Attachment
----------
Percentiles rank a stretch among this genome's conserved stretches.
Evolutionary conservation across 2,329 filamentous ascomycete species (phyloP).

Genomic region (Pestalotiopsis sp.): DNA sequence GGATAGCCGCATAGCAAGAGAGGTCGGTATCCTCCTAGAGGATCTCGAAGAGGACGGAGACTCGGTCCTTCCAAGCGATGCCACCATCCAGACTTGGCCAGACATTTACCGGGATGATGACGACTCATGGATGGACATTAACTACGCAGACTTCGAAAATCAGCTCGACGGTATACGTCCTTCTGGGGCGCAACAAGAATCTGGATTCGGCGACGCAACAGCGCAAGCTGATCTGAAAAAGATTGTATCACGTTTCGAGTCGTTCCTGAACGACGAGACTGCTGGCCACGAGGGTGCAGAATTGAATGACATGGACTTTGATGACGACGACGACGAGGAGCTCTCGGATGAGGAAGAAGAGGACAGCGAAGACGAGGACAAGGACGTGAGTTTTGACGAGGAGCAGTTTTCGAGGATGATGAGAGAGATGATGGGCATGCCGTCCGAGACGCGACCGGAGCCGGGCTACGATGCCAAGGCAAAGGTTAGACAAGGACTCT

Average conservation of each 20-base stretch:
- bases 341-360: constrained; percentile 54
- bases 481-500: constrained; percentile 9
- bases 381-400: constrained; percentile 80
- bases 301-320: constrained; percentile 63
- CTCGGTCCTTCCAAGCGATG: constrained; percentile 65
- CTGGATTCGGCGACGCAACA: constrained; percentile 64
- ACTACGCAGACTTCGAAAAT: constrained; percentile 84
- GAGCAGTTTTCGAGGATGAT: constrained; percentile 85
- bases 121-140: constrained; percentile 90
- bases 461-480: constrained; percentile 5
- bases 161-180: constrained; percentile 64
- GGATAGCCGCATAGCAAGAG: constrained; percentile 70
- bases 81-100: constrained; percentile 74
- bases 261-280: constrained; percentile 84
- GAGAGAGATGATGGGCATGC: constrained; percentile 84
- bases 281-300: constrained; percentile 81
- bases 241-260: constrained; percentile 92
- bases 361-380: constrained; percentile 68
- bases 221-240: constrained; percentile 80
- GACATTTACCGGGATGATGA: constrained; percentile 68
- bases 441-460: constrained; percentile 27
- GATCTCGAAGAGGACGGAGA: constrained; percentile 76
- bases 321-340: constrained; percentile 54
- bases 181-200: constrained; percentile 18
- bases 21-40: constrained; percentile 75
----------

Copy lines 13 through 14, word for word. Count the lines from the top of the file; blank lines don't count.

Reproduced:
- bases 121-140: constrained; percentile 90
- bases 461-480: constrained; percentile 5